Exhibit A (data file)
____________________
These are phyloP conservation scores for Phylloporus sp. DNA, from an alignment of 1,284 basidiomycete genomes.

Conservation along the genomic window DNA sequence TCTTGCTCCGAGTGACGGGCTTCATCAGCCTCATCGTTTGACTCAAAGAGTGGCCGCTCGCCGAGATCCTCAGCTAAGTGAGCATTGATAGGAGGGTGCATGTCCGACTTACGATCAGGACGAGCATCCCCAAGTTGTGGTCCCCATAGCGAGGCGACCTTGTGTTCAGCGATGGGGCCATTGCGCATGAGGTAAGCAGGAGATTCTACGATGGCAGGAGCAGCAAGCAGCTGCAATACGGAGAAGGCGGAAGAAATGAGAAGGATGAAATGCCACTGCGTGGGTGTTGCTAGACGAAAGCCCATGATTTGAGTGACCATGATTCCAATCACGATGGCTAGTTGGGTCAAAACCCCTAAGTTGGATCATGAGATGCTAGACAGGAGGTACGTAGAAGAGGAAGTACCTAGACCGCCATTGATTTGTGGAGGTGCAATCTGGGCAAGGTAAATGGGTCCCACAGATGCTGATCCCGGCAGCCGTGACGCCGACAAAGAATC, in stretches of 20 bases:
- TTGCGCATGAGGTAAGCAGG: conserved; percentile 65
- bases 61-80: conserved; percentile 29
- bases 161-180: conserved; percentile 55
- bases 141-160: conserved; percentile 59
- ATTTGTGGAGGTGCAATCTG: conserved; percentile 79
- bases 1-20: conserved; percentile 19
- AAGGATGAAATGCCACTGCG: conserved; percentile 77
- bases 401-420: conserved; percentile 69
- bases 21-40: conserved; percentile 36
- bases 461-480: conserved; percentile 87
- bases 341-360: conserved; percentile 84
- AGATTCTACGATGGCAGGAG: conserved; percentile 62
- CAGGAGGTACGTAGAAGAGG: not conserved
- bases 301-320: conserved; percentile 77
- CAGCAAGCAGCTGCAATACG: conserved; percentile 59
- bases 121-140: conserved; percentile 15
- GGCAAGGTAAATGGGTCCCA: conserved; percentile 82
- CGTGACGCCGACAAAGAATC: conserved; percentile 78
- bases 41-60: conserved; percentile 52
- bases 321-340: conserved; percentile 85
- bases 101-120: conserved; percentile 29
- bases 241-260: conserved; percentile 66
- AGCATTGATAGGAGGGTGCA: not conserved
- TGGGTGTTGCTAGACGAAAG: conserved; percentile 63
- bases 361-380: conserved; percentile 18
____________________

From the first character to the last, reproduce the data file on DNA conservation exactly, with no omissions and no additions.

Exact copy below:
These are phyloP conservation scores for Phylloporus sp. DNA, from an alignment of 1,284 basidiomycete genomes.

Conservation along the genomic window DNA sequence TCTTGCTCCGAGTGACGGGCTTCATCAGCCTCATCGTTTGACTCAAAGAGTGGCCGCTCGCCGAGATCCTCAGCTAAGTGAGCATTGATAGGAGGGTGCATGTCCGACTTACGATCAGGACGAGCATCCCCAAGTTGTGGTCCCCATAGCGAGGCGACCTTGTGTTCAGCGATGGGGCCATTGCGCATGAGGTAAGCAGGAGATTCTACGATGGCAGGAGCAGCAAGCAGCTGCAATACGGAGAAGGCGGAAGAAATGAGAAGGATGAAATGCCACTGCGTGGGTGTTGCTAGACGAAAGCCCATGATTTGAGTGACCATGATTCCAATCACGATGGCTAGTTGGGTCAAAACCCCTAAGTTGGATCATGAGATGCTAGACAGGAGGTACGTAGAAGAGGAAGTACCTAGACCGCCATTGATTTGTGGAGGTGCAATCTGGGCAAGGTAAATGGGTCCCACAGATGCTGATCCCGGCAGCCGTGACGCCGACAAAGAATC, in stretches of 20 bases:
- TTGCGCATGAGGTAAGCAGG: conserved; percentile 65
- bases 61-80: conserved; percentile 29
- bases 161-180: conserved; percentile 55
- bases 141-160: conserved; percentile 59
- ATTTGTGGAGGTGCAATCTG: conserved; percentile 79
- bases 1-20: conserved; percentile 19
- AAGGATGAAATGCCACTGCG: conserved; percentile 77
- bases 401-420: conserved; percentile 69
- bases 21-40: conserved; percentile 36
- bases 461-480: conserved; percentile 87
- bases 341-360: conserved; percentile 84
- AGATTCTACGATGGCAGGAG: conserved; percentile 62
- CAGGAGGTACGTAGAAGAGG: not conserved
- bases 301-320: conserved; percentile 77
- CAGCAAGCAGCTGCAATACG: conserved; percentile 59
- bases 121-140: conserved; percentile 15
- GGCAAGGTAAATGGGTCCCA: conserved; percentile 82
- CGTGACGCCGACAAAGAATC: conserved; percentile 78
- bases 41-60: conserved; percentile 52
- bases 321-340: conserved; percentile 85
- bases 101-120: conserved; percentile 29
- bases 241-260: conserved; percentile 66
- AGCATTGATAGGAGGGTGCA: not conserved
- TGGGTGTTGCTAGACGAAAG: conserved; percentile 63
- bases 361-380: conserved; percentile 18